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NZ Rugby World - - The Gain Line -

ugby has hit on the same thought process as the fast-food in­dus­try and de­cided that big­ger is bet­ter. The play­ers, or at least the for­wards, have be­come su­per-sized in the last few years.

There might be some who le­git­i­mately won­der if that didn’t al­ready hap­pen some time ago. Maybe even as far back as the dawn of the pro­fes­sional age.

Go back to the early 1990s and the last days of the am­a­teur era and com­pare the av­er­age size of the play­ers then with the av­er­age size of 2000 – five years after pro­fes­sion­al­ism ar­rived – and the dif­fer­ence is sig­nif­i­cant.

There was a mas­sive spike in phys­i­cal de­vel­op­ment in those first years of the pro­fes­sional era. And that was no real sur­prise.

Sud­denly the play­ers had more time to train. They had ac­cess to spe­cific train­ing pro­grammes, to bet­ter ad­vice and guid­ance, and for the first time for many ath­letes, they had a sci­en­tific ap­proach to their con­di­tion­ing.

The change in body shapes and com­po­si­tions was im­me­di­ate and ob­vi­ous. It was also rel­a­tively dra­matic, and one of the best land­marks to see that was when the British and Ir­ish Lions toured New Zealand in 2005.

The last time they had been was 1993 and the com­par­isons be­tween the play­ers of that tour and the men who were in­volved 12 years later were en­light­en­ing.

Daniel Carter, a first-five, was the only All Black of 2005 who was lighter than hooker and cap­tain Sean Fitz­patrick in 1993.

That was an eye-opener be­cause in his day, Fitz­patrick had seemed huge. He was con­sid­ered a big man in­deed at 93kg and yet, 12 years later there were wings, mid­field­ers and even half­backs who were much heav­ier than he was.

The dif­fer­ences were ev­i­dent across the team, though. The All Blacks locks in 1993, Ian Jones and Robin Brooke, were re­spec­tively 102kg and 108kg. Open­side flanker Michael Jones was 96kg and No 8 Zin­zan Brooke was 100kg.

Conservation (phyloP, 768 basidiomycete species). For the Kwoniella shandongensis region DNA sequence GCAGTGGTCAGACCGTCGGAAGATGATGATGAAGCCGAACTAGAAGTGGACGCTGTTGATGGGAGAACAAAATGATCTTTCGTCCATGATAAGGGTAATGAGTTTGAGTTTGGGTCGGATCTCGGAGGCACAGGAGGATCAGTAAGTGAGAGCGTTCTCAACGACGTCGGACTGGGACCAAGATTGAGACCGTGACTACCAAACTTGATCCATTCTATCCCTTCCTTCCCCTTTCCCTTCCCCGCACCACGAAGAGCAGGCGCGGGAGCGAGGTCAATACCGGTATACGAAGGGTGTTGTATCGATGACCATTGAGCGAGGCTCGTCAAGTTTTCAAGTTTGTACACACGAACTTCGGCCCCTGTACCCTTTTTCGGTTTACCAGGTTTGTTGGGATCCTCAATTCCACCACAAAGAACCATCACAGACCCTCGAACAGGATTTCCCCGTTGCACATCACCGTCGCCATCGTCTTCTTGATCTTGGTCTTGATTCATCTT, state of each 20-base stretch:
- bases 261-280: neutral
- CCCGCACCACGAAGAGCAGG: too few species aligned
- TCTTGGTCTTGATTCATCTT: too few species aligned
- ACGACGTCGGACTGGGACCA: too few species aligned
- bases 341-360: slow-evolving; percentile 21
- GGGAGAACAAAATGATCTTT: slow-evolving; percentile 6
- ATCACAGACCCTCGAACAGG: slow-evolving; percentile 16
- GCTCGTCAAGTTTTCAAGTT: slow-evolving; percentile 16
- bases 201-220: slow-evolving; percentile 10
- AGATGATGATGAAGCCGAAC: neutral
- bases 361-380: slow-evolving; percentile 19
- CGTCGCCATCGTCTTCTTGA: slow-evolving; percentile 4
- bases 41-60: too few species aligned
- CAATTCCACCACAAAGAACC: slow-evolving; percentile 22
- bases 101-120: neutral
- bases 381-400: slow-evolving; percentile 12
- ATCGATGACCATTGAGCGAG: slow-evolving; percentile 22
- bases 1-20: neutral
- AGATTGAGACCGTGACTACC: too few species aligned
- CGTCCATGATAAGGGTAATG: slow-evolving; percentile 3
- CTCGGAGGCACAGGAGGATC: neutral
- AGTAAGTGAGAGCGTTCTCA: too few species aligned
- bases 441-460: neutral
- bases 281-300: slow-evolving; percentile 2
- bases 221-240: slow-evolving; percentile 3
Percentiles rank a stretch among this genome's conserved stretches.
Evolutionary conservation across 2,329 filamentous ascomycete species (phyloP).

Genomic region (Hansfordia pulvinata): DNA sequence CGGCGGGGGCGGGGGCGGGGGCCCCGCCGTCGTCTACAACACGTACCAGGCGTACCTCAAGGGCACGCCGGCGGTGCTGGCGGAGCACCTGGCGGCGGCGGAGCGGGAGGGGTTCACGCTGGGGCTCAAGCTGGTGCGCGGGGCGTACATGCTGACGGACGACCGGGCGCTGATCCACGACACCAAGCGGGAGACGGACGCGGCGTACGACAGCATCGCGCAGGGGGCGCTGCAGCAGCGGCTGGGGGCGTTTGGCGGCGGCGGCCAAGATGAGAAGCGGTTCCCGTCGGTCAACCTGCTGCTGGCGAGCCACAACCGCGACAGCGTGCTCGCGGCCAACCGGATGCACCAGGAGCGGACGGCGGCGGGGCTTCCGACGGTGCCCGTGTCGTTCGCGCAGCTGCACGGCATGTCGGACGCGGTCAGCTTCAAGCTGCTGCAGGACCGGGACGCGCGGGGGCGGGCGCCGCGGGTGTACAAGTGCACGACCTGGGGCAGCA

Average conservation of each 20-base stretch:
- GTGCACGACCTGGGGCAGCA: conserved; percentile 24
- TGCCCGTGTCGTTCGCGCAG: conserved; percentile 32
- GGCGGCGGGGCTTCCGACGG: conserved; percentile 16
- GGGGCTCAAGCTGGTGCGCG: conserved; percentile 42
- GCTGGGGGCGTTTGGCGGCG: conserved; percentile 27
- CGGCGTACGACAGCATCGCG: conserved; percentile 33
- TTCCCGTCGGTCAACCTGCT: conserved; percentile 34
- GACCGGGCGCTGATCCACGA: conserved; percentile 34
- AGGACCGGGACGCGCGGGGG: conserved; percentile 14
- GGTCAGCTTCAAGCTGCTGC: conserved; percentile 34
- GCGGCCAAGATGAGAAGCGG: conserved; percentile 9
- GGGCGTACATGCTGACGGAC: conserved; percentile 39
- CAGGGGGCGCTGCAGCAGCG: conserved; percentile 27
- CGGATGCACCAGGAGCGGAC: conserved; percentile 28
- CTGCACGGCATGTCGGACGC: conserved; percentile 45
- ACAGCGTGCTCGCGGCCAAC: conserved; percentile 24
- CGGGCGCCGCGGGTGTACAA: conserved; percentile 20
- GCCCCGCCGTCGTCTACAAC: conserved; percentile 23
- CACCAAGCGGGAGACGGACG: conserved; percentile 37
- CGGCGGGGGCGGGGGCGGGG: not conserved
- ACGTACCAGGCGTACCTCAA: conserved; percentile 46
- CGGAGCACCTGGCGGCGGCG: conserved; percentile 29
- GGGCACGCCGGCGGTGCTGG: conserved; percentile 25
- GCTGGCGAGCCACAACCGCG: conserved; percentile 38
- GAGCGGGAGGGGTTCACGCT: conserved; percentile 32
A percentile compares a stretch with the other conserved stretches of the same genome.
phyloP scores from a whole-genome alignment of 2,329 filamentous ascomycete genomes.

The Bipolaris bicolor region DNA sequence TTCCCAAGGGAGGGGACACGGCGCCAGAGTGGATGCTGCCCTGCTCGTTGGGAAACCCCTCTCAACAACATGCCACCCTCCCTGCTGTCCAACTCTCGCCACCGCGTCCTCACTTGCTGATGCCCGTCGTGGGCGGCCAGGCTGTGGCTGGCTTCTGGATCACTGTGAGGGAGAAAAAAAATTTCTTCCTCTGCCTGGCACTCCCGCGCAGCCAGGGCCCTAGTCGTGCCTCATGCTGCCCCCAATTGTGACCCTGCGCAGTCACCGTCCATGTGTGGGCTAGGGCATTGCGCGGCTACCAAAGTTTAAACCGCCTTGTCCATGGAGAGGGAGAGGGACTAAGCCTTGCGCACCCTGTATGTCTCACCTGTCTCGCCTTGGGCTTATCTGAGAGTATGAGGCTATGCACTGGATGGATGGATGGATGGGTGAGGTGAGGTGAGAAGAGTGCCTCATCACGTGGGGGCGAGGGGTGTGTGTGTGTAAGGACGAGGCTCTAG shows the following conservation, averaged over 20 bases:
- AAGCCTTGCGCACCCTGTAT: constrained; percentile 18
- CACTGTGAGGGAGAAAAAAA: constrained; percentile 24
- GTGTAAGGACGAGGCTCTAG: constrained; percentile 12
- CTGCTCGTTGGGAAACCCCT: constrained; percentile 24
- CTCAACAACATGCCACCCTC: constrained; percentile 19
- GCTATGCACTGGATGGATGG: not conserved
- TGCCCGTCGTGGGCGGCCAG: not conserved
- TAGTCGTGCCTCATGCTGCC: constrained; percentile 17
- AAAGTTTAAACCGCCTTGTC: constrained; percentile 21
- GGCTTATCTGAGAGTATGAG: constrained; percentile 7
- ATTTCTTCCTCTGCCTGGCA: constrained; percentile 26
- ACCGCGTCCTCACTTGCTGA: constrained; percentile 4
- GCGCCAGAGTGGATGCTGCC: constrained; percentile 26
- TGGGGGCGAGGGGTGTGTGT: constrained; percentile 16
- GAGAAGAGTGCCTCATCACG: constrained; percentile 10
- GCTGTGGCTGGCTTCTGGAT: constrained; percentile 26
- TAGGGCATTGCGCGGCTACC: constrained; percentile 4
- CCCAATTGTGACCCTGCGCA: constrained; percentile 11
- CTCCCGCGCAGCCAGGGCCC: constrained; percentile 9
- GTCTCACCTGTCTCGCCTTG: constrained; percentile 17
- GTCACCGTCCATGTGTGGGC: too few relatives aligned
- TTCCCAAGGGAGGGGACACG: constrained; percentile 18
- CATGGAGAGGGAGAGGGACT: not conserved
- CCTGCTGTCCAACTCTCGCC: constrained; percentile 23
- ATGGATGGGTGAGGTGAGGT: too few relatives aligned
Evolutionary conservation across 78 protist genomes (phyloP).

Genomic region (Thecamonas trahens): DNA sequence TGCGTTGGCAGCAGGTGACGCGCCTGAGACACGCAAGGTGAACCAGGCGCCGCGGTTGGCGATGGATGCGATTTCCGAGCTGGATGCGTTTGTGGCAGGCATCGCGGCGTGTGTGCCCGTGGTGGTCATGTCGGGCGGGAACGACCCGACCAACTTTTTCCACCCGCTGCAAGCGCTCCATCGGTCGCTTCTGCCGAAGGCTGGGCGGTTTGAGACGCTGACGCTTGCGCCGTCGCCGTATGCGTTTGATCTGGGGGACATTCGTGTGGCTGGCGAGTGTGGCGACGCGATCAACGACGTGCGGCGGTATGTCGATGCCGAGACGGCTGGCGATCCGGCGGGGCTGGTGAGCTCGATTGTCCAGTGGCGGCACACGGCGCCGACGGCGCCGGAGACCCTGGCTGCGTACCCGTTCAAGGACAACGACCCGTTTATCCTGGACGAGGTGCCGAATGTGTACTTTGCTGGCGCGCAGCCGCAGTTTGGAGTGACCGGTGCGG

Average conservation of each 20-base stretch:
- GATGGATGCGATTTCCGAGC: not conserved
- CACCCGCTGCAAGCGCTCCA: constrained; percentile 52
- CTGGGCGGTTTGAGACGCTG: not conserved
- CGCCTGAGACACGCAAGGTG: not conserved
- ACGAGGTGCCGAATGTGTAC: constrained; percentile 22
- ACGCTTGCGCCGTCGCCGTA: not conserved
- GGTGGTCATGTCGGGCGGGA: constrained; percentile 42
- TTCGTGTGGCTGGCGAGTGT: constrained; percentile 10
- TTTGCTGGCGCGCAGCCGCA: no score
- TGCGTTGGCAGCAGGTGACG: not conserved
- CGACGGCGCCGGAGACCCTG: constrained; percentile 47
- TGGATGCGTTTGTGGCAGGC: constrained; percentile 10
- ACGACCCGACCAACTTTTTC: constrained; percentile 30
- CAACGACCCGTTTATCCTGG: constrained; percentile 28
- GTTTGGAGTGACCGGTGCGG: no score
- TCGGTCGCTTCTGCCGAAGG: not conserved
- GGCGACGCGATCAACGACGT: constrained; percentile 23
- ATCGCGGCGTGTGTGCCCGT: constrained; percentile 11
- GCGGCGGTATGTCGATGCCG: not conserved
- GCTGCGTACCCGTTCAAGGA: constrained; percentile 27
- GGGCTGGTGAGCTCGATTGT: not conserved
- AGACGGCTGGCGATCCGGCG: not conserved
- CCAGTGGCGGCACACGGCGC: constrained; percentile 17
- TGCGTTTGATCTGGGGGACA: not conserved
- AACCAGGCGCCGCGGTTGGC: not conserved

In 2005, the All Blacks locks, Ali Williams and Chris Jack, were re­spec­tively 112kg and 113kg.

Open­side flanker Richie McCaw was 104kg and No 8 Rod­ney So’oialo was 107kg. In most cases the for­wards of 2005 were be­tween 10 per cent and 20 per cent heav­ier than they had been in 1993, but the real dif­fer­ence was strength and fit­ness. Coaches es­ti­mated in­di­vid­u­als were about 30 per cent more pow­er­ful.

The change in 12 years had been dra­matic, but that was hardly sur­pris­ing given the tran­si­tion from am­a­teur to pro­fes­sional. The ex­pec­ta­tion was that the pace of player growth would slow post-2005.

There was no rea­son to be­lieve ath­letes would con­tinue to be 10 per cent to 20 per cent heav­ier ev­ery 10 years and 30 per cent more pow­er­ful. Most strength and con­di­tion­ing coaches were sure that play­ers would make in­cre­men­tal phys­i­cal gains but it wouldn’t nec­es­sar­ily be hugely no­tice­able or game chang­ing.

That forecast, how­ever, didn’t prove to be right. The pace of growth has con­tin­ued at much the same rate and the size of many of the ath­letes in the All Blacks pack is quite fright­en­ing.

[RIGHT] LOCK IT Robin Brooke would be al­most 20kg lighter than some of the cur­rent All Blacks locks.

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